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Debate needed on criminal justice system goals

Debate needed on criminal justice system goals

A Bill which will make significant changes to criminal procedure in New Zealand is premature and there should first be a serious debate about what our criminal justice system can deliver, New Zealand Law Society President Jonathan Temm said today.

Presenting the Law Society’s submission on the Criminal Procedure (Reform and Modernisation) Bill to Parliament’s Justice and Electoral select committee, Mr Temm said until there was agreement on the principles underpinning the criminal justice system, the present piecemeal approach would continue.

“Reforms to the criminal justice system don’t seem to have any coherent or unifying philosophy. Take the Sentencing Act 2002, for example. This was amended in 2003, 2004, twice in 2006, twice in 2007, again in 2008, five times in 2009, and twice in 2010. Every piece of our criminal justice legislation like the Bail Act and Parole Act has a similar history,” Mr Temm said.

“The criminal justice system is being treated a bit like a bone which legislators are gnawing on. The underlying principles are not clear and we need a mature discussion which brings together all points of view on where we should be going. If we go ahead and make the changes in the present Bill, we will be cast in cement boots for the next 20 years and inevitably continue with piecemeal amendments to it every year.”

The Law Society’s written submission to the committee also highlighted its concern that measures in the Bill may threaten some of the long-established rights at the heart of this country’s justice system.

Mr Temm said the select committee should consider whether changes proposed by the Bill were a proportionate response to the drive for greater efficiencies in the criminal trial process.

“Efficiency gains should not be at the expense of rights such as the right to a fair trial,” Mr Temm said. “The Bill is proposing to amend the New Zealand Bill of Rights Act 1990 to restrict the right to trial by jury contained in clause 24(e). This is the first time ever that there has been an amendment to such a right as contained in that Act.”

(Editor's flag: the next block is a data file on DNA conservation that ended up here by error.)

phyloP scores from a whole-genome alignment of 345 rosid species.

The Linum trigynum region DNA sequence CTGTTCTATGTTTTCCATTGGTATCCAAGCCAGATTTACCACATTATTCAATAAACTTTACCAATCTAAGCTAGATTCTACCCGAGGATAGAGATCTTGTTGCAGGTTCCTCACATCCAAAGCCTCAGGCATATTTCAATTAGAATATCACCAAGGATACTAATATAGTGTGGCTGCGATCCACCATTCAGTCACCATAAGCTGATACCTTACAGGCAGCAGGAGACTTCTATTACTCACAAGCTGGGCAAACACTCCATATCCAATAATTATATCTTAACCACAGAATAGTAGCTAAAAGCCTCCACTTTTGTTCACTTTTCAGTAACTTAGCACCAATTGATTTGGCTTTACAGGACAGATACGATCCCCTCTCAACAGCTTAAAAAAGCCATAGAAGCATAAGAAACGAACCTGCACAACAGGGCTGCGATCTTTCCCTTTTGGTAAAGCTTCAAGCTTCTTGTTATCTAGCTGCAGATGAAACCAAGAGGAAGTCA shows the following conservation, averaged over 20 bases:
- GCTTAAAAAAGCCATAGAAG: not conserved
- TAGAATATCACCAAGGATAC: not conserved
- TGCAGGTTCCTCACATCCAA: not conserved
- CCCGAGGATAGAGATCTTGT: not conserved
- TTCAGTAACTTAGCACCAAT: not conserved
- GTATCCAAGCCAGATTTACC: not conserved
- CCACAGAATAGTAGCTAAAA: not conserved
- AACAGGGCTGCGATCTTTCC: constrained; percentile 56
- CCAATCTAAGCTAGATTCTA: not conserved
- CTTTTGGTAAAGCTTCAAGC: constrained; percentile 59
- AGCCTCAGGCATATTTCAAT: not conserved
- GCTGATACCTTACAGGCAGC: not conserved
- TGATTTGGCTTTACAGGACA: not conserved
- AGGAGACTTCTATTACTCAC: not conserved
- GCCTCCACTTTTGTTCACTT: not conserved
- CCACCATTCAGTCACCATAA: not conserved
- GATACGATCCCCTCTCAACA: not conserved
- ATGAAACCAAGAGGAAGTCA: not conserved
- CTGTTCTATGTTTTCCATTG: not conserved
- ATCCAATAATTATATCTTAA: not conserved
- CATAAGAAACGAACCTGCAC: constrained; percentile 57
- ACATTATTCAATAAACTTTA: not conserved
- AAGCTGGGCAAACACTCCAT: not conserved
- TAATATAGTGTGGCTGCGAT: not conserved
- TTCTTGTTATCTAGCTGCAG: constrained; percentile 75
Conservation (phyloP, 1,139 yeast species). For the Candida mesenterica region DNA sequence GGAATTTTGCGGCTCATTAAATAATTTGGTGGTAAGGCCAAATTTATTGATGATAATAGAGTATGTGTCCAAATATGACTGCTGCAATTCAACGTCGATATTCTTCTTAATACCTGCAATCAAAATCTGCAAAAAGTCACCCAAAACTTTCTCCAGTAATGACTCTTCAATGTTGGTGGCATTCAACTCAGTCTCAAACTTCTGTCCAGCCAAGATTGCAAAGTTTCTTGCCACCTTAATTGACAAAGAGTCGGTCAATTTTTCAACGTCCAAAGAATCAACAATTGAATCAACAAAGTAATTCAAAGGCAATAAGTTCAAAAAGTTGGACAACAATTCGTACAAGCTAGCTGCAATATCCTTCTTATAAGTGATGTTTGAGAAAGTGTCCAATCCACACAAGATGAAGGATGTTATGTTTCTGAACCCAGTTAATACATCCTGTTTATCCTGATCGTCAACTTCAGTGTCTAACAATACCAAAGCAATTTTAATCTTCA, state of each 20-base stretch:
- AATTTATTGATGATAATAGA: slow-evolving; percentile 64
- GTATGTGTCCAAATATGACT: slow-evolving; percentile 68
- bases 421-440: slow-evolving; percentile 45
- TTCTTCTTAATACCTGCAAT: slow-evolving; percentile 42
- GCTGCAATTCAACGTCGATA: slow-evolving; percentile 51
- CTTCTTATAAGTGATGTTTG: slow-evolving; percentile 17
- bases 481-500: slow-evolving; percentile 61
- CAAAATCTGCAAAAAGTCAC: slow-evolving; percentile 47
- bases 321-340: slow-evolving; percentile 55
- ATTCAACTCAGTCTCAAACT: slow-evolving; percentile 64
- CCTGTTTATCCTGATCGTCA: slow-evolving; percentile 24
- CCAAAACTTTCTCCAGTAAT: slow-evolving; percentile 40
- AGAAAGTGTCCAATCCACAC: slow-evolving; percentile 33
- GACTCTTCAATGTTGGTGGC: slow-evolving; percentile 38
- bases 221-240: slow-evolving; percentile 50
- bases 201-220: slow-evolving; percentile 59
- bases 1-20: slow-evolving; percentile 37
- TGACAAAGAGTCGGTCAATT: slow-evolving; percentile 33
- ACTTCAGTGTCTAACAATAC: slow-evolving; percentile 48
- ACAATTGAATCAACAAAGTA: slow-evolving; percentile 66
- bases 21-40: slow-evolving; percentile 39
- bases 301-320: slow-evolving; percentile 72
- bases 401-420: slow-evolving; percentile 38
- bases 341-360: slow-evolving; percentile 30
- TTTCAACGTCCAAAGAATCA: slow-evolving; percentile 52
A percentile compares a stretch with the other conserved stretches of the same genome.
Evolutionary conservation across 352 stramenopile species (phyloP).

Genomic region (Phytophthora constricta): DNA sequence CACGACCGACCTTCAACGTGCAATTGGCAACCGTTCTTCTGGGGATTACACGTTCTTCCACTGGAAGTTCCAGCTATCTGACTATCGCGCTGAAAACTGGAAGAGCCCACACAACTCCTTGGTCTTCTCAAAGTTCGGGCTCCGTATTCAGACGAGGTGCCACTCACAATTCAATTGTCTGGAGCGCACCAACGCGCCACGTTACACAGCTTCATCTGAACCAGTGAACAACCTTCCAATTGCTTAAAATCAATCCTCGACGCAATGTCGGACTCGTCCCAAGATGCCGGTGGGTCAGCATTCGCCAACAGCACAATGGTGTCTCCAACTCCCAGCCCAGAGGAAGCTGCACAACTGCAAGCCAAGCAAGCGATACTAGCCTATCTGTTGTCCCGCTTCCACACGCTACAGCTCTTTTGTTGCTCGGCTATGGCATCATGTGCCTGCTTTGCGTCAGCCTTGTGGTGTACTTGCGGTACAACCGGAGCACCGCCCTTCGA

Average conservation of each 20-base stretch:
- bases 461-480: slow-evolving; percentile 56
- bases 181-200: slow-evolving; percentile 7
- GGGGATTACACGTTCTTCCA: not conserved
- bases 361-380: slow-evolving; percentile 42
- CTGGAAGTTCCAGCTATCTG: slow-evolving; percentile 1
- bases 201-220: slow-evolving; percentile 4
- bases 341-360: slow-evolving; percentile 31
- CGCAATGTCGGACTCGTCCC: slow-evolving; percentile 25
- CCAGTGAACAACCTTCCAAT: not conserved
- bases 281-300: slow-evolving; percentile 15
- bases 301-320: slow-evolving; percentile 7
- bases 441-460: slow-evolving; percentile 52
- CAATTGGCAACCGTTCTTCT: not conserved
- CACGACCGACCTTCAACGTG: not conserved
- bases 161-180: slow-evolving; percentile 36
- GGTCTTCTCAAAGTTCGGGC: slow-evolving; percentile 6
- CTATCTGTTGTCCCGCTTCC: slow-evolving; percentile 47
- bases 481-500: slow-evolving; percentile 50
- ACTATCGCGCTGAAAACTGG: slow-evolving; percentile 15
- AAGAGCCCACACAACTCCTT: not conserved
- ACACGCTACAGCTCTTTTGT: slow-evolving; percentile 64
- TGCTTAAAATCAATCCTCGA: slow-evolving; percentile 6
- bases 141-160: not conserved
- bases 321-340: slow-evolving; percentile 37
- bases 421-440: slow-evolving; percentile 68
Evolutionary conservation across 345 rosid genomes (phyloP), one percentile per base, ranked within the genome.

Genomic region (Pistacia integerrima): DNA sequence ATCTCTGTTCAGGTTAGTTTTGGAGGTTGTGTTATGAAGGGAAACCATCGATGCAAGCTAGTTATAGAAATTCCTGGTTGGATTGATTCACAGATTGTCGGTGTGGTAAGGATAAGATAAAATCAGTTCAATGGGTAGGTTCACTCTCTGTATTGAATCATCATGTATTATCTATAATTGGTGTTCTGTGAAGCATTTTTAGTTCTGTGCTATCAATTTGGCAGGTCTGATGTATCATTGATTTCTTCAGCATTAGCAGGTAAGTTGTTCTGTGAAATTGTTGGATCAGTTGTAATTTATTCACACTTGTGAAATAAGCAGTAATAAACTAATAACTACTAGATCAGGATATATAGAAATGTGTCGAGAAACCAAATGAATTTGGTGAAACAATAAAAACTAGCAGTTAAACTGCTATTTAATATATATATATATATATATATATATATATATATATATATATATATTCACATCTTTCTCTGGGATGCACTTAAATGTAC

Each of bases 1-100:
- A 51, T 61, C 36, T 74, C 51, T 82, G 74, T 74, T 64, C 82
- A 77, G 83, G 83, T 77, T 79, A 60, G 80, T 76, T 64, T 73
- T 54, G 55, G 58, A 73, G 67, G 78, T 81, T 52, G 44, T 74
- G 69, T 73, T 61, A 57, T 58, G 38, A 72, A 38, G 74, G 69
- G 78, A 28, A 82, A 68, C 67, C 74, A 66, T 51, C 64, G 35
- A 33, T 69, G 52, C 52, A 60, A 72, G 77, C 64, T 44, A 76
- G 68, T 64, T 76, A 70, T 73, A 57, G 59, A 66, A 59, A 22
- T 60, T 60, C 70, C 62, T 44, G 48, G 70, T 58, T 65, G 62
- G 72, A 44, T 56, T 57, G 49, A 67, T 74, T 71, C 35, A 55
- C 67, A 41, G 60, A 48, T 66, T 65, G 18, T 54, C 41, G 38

The Law Society’s submission stated that there was no clear evidence of significant cost savings from raising the threshold for the right to trial by jury from offences carrying a maximum penalty of more than three months’ imprisonment, to more than three years. Such a fundamental change to a well-entrenched right for an undefined and unknown minor efficiency benefit was worrying.

Looking at other matters in the Bill where the New Zealand Law Society saw problems, Mr Temm said the introduction of a regime requiring the defence to identify disputed issues (“DIDI”) was a “fundamental change” in New Zealand criminal law. It reversed the traditional rule that the prosecution had to prove every matter relating to an offence.

“Like the efficiency argument made to raise the jury trial threshold, this proposal places the efficient management of criminal trials ahead of the concepts of participation and due process,” he said.

“The Law Society believes that most criminal lawyers do not support the DIDI regime, although some lawyers are in support. We believe that there needs to be a much more detailed examination of the arguments for and against before a DIDI regime is introduced.”

Other areas where the Bill challenged or impinged on rights enshrined in the New Zealand Bill of Rights Act included the defendant’s right to be present at hearings and the introduction of two exceptions to the double jeopardy rule.

“Again, the New Zealand Law Society urges Parliament to carefully consider whether the impact of the Bill on centuries-old rights is really justified and whether there is hard evidence that suggested efficiencies will really eventuate.”

The Law Society’s 45-page submission on the Bill also provided specific comments on each of 112 clauses. As well as noting ways in which the clauses could be drafted to better achieve their purpose, the comments point out inconsistencies and potential problems with interpretation.

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